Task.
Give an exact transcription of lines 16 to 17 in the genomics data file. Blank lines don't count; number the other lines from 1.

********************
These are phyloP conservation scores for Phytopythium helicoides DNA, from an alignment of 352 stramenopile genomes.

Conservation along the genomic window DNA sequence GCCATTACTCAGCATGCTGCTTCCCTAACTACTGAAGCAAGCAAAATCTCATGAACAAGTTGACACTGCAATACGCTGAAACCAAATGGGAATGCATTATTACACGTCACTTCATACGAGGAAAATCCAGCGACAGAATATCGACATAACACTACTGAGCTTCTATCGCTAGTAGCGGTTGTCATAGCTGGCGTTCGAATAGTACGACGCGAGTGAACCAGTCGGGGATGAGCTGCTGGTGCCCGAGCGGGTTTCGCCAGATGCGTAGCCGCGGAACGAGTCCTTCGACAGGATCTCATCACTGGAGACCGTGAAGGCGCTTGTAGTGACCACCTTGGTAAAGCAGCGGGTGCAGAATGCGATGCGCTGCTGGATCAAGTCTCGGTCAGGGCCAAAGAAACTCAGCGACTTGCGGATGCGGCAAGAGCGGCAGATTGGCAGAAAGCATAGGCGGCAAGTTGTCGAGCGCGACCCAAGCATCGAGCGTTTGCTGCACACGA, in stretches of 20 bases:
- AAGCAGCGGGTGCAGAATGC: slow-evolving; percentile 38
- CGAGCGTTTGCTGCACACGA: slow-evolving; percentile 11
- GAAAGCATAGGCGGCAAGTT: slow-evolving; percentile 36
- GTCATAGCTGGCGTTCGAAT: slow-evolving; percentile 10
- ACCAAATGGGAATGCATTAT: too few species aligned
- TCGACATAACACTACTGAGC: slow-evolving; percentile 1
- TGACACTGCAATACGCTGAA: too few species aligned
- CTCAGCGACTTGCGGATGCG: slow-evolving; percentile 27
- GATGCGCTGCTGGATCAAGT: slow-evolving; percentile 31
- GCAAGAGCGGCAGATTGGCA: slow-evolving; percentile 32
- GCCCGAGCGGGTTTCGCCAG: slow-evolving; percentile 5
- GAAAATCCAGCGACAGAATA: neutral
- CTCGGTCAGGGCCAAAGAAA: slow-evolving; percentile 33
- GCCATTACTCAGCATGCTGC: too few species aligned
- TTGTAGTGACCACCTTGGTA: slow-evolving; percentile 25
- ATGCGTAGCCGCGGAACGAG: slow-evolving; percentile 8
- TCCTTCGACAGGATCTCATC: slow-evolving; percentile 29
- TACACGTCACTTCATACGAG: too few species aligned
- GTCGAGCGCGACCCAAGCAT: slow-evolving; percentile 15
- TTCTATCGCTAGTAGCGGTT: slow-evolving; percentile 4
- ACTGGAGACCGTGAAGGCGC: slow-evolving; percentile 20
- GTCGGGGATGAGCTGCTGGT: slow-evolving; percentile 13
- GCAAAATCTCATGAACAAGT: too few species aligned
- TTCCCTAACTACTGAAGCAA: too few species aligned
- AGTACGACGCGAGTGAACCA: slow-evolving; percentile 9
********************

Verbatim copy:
- GCCATTACTCAGCATGCTGC: too few species aligned
- TTGTAGTGACCACCTTGGTA: slow-evolving; percentile 25